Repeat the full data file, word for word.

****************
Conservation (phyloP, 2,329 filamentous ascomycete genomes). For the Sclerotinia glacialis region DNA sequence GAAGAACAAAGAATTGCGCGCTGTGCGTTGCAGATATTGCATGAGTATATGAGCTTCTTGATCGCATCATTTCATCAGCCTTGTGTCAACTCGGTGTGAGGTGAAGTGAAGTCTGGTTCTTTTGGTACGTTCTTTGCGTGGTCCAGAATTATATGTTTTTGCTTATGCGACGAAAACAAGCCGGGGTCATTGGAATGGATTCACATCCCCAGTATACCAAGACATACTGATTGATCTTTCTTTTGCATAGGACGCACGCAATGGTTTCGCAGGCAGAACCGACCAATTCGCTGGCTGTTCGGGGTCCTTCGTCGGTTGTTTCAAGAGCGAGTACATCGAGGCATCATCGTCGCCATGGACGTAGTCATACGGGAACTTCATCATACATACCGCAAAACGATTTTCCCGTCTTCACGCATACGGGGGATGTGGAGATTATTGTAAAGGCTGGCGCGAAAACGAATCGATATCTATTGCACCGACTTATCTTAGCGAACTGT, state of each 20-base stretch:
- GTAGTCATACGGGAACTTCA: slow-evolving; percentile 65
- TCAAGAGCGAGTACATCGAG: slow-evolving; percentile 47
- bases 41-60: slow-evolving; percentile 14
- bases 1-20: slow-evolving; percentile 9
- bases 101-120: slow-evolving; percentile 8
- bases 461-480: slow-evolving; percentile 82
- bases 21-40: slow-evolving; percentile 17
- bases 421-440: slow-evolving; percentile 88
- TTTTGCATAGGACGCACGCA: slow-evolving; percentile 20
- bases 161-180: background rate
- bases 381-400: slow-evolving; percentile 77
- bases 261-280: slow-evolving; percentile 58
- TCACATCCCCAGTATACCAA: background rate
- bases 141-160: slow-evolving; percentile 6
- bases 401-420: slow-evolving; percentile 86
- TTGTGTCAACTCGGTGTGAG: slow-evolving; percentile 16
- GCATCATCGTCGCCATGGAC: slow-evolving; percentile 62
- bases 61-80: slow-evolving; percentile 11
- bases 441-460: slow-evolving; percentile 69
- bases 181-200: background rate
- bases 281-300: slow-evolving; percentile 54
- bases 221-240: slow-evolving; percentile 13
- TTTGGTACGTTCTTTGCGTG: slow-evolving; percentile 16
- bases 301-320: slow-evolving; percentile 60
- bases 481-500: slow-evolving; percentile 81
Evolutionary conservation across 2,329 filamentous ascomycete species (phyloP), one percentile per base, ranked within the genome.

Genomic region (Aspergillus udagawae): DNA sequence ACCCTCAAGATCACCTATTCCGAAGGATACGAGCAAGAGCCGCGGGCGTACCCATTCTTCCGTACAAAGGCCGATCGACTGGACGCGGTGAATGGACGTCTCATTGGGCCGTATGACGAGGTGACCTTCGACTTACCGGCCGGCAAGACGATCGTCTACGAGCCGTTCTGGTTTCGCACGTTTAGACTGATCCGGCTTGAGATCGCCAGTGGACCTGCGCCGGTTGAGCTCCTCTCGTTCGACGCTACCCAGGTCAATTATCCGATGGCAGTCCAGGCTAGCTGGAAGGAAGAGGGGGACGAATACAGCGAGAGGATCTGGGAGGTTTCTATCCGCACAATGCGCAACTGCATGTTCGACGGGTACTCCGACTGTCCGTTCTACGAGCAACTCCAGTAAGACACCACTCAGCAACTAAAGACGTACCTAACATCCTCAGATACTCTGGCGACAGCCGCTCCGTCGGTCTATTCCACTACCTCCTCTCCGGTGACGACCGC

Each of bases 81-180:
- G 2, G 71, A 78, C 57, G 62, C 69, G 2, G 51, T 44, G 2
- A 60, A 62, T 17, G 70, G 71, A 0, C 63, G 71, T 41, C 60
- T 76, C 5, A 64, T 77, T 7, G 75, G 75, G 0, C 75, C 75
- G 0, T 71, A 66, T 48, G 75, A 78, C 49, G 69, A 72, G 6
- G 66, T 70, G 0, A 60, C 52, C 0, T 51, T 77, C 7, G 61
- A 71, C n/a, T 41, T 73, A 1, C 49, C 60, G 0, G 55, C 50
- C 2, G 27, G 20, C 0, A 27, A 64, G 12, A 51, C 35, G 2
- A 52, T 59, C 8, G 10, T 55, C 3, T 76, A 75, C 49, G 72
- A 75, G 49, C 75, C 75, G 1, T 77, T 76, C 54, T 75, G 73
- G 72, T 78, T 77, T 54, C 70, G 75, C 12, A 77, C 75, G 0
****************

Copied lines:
Conservation (phyloP, 2,329 filamentous ascomycete genomes). For the Sclerotinia glacialis region DNA sequence GAAGAACAAAGAATTGCGCGCTGTGCGTTGCAGATATTGCATGAGTATATGAGCTTCTTGATCGCATCATTTCATCAGCCTTGTGTCAACTCGGTGTGAGGTGAAGTGAAGTCTGGTTCTTTTGGTACGTTCTTTGCGTGGTCCAGAATTATATGTTTTTGCTTATGCGACGAAAACAAGCCGGGGTCATTGGAATGGATTCACATCCCCAGTATACCAAGACATACTGATTGATCTTTCTTTTGCATAGGACGCACGCAATGGTTTCGCAGGCAGAACCGACCAATTCGCTGGCTGTTCGGGGTCCTTCGTCGGTTGTTTCAAGAGCGAGTACATCGAGGCATCATCGTCGCCATGGACGTAGTCATACGGGAACTTCATCATACATACCGCAAAACGATTTTCCCGTCTTCACGCATACGGGGGATGTGGAGATTATTGTAAAGGCTGGCGCGAAAACGAATCGATATCTATTGCACCGACTTATCTTAGCGAACTGT, state of each 20-base stretch:
- GTAGTCATACGGGAACTTCA: slow-evolving; percentile 65
- TCAAGAGCGAGTACATCGAG: slow-evolving; percentile 47
- bases 41-60: slow-evolving; percentile 14
- bases 1-20: slow-evolving; percentile 9
- bases 101-120: slow-evolving; percentile 8
- bases 461-480: slow-evolving; percentile 82
- bases 21-40: slow-evolving; percentile 17
- bases 421-440: slow-evolving; percentile 88
- TTTTGCATAGGACGCACGCA: slow-evolving; percentile 20
- bases 161-180: background rate
- bases 381-400: slow-evolving; percentile 77
- bases 261-280: slow-evolving; percentile 58
- TCACATCCCCAGTATACCAA: background rate
- bases 141-160: slow-evolving; percentile 6
- bases 401-420: slow-evolving; percentile 86
- TTGTGTCAACTCGGTGTGAG: slow-evolving; percentile 16
- GCATCATCGTCGCCATGGAC: slow-evolving; percentile 62
- bases 61-80: slow-evolving; percentile 11
- bases 441-460: slow-evolving; percentile 69
- bases 181-200: background rate
- bases 281-300: slow-evolving; percentile 54
- bases 221-240: slow-evolving; percentile 13
- TTTGGTACGTTCTTTGCGTG: slow-evolving; percentile 16
- bases 301-320: slow-evolving; percentile 60
- bases 481-500: slow-evolving; percentile 81
Evolutionary conservation across 2,329 filamentous ascomycete species (phyloP), one percentile per base, ranked within the genome.

Genomic region (Aspergillus udagawae): DNA sequence ACCCTCAAGATCACCTATTCCGAAGGATACGAGCAAGAGCCGCGGGCGTACCCATTCTTCCGTACAAAGGCCGATCGACTGGACGCGGTGAATGGACGTCTCATTGGGCCGTATGACGAGGTGACCTTCGACTTACCGGCCGGCAAGACGATCGTCTACGAGCCGTTCTGGTTTCGCACGTTTAGACTGATCCGGCTTGAGATCGCCAGTGGACCTGCGCCGGTTGAGCTCCTCTCGTTCGACGCTACCCAGGTCAATTATCCGATGGCAGTCCAGGCTAGCTGGAAGGAAGAGGGGGACGAATACAGCGAGAGGATCTGGGAGGTTTCTATCCGCACAATGCGCAACTGCATGTTCGACGGGTACTCCGACTGTCCGTTCTACGAGCAACTCCAGTAAGACACCACTCAGCAACTAAAGACGTACCTAACATCCTCAGATACTCTGGCGACAGCCGCTCCGTCGGTCTATTCCACTACCTCCTCTCCGGTGACGACCGC

Each of bases 81-180:
- G 2, G 71, A 78, C 57, G 62, C 69, G 2, G 51, T 44, G 2
- A 60, A 62, T 17, G 70, G 71, A 0, C 63, G 71, T 41, C 60
- T 76, C 5, A 64, T 77, T 7, G 75, G 75, G 0, C 75, C 75
- G 0, T 71, A 66, T 48, G 75, A 78, C 49, G 69, A 72, G 6
- G 66, T 70, G 0, A 60, C 52, C 0, T 51, T 77, C 7, G 61
- A 71, C n/a, T 41, T 73, A 1, C 49, C 60, G 0, G 55, C 50
- C 2, G 27, G 20, C 0, A 27, A 64, G 12, A 51, C 35, G 2
- A 52, T 59, C 8, G 10, T 55, C 3, T 76, A 75, C 49, G 72
- A 75, G 49, C 75, C 75, G 1, T 77, T 76, C 54, T 75, G 73
- G 72, T 78, T 77, T 54, C 70, G 75, C 12, A 77, C 75, G 0